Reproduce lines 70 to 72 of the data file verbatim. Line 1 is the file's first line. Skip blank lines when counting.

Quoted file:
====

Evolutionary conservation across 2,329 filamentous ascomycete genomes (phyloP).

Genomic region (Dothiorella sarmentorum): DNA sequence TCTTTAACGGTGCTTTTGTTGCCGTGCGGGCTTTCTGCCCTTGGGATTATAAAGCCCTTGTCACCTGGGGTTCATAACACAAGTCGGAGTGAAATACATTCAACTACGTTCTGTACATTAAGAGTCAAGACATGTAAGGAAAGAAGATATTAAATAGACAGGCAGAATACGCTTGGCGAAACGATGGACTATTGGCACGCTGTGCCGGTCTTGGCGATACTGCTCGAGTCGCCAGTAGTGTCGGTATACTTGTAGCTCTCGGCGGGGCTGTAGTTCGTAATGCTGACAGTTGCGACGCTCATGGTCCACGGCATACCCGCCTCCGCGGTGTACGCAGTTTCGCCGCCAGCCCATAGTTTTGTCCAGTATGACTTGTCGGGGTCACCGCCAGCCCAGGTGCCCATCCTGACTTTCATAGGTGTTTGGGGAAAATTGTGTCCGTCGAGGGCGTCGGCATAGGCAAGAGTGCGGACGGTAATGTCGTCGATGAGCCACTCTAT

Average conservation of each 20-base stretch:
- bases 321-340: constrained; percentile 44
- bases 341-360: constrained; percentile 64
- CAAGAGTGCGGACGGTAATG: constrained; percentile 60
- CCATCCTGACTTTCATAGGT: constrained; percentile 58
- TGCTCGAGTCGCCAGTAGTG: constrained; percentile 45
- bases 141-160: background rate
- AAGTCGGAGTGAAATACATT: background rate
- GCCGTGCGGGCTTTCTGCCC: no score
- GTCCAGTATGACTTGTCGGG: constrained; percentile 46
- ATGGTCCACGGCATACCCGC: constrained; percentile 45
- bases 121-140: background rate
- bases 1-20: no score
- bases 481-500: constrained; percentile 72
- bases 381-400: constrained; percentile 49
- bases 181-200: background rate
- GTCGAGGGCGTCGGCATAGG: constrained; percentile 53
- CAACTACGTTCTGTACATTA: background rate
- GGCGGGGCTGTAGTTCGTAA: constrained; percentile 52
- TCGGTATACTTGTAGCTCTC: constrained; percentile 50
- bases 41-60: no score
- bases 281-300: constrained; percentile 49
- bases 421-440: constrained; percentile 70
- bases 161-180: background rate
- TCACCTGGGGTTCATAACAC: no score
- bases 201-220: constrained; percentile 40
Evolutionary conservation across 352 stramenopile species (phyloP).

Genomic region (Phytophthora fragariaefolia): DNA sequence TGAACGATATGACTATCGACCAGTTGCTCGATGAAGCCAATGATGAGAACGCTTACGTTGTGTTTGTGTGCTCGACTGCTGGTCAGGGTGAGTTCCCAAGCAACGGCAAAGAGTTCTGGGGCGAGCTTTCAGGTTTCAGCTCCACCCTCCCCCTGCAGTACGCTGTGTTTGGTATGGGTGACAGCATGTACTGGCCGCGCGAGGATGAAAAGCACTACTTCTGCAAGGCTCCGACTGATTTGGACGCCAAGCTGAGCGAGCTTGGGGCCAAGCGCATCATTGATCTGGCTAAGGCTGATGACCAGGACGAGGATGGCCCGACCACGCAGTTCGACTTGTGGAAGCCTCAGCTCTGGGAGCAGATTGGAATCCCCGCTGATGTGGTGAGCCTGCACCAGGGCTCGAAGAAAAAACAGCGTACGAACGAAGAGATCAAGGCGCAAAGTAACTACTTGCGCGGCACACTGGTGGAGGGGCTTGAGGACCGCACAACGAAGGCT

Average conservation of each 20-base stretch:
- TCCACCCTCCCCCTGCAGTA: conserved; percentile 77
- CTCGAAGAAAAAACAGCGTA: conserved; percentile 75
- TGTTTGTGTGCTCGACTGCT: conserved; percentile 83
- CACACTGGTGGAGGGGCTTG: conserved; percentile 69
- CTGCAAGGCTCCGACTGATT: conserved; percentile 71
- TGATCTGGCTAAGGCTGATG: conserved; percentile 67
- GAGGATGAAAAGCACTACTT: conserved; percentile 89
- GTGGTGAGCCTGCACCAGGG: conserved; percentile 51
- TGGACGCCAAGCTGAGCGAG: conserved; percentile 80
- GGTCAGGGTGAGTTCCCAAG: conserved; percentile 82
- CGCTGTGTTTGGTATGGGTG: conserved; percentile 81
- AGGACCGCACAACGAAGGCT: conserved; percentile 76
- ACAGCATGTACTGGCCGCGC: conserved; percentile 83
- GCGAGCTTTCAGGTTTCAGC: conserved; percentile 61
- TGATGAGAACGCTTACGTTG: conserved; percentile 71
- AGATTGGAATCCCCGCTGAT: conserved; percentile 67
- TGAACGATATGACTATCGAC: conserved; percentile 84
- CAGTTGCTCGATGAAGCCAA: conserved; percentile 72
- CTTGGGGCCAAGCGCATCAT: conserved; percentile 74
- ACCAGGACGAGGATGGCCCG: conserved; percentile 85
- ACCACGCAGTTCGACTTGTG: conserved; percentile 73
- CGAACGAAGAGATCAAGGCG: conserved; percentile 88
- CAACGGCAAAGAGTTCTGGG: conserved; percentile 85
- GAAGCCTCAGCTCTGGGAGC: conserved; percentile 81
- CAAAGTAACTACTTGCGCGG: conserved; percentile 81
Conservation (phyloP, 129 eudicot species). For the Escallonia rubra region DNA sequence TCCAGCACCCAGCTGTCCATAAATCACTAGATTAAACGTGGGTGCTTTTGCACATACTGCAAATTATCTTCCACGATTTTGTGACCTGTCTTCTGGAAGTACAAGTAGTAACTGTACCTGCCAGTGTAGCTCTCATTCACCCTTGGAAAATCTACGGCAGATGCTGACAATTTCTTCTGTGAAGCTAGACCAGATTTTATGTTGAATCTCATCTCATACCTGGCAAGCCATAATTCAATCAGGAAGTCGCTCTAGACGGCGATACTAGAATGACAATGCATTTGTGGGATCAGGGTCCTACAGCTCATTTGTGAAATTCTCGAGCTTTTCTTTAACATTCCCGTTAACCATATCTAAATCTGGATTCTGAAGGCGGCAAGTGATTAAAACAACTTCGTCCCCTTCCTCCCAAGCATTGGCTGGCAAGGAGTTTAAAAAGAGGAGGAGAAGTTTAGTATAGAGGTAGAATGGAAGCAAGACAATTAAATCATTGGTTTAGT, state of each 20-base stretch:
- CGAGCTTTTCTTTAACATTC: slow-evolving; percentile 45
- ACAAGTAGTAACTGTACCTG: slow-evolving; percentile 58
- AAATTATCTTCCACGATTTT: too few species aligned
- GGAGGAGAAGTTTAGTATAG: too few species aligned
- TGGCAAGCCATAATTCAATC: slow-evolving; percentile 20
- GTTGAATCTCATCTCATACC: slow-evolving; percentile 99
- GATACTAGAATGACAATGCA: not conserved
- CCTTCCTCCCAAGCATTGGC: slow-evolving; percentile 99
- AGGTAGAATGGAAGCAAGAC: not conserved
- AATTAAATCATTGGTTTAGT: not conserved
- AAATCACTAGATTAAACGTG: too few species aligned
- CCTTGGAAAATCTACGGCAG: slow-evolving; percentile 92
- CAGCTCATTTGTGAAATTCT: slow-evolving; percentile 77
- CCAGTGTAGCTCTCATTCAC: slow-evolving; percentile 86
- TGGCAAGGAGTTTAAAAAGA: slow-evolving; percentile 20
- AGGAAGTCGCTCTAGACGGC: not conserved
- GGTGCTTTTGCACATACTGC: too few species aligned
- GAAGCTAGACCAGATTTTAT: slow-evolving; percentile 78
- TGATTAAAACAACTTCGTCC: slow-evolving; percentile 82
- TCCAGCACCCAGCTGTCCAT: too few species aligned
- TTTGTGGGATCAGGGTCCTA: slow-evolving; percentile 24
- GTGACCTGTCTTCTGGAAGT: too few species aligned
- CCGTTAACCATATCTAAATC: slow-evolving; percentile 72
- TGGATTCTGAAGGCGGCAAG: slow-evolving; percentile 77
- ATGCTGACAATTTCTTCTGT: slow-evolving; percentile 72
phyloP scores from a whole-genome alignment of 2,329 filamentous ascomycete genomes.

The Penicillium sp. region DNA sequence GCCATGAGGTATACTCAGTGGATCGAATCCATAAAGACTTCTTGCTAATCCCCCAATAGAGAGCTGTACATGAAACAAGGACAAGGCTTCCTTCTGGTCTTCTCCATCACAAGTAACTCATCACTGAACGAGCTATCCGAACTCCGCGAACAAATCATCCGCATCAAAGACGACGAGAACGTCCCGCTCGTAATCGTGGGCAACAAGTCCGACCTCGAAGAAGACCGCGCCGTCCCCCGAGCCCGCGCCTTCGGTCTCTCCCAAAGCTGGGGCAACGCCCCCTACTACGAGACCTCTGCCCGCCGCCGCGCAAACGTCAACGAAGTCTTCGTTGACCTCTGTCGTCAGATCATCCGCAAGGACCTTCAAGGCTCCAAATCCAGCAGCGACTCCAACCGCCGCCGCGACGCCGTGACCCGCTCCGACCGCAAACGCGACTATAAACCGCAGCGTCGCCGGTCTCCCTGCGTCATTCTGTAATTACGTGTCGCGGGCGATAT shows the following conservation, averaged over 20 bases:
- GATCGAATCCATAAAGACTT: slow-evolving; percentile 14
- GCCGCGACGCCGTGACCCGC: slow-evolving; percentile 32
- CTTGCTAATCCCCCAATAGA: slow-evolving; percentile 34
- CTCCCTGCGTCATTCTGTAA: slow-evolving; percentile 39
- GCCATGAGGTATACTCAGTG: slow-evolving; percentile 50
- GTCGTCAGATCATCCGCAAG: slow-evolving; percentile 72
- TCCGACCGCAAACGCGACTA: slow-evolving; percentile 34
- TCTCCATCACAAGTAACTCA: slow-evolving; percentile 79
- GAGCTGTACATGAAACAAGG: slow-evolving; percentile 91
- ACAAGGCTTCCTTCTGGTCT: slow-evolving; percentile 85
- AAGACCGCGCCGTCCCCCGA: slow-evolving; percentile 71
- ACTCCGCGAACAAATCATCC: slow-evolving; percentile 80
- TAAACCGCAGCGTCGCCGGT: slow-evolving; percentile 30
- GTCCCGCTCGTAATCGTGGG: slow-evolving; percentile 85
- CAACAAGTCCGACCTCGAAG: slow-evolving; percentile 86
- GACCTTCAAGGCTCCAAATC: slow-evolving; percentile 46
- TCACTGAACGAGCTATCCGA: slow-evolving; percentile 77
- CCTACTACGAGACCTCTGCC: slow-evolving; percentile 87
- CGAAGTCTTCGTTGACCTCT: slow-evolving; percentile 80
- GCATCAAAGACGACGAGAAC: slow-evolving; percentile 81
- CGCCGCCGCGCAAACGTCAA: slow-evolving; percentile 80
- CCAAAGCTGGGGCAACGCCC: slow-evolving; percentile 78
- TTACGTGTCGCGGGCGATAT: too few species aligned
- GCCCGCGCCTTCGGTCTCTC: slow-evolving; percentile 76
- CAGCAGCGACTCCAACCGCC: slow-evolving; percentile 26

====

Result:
- CAGCTCATTTGTGAAATTCT: slow-evolving; percentile 77
- CCAGTGTAGCTCTCATTCAC: slow-evolving; percentile 86
- TGGCAAGGAGTTTAAAAAGA: slow-evolving; percentile 20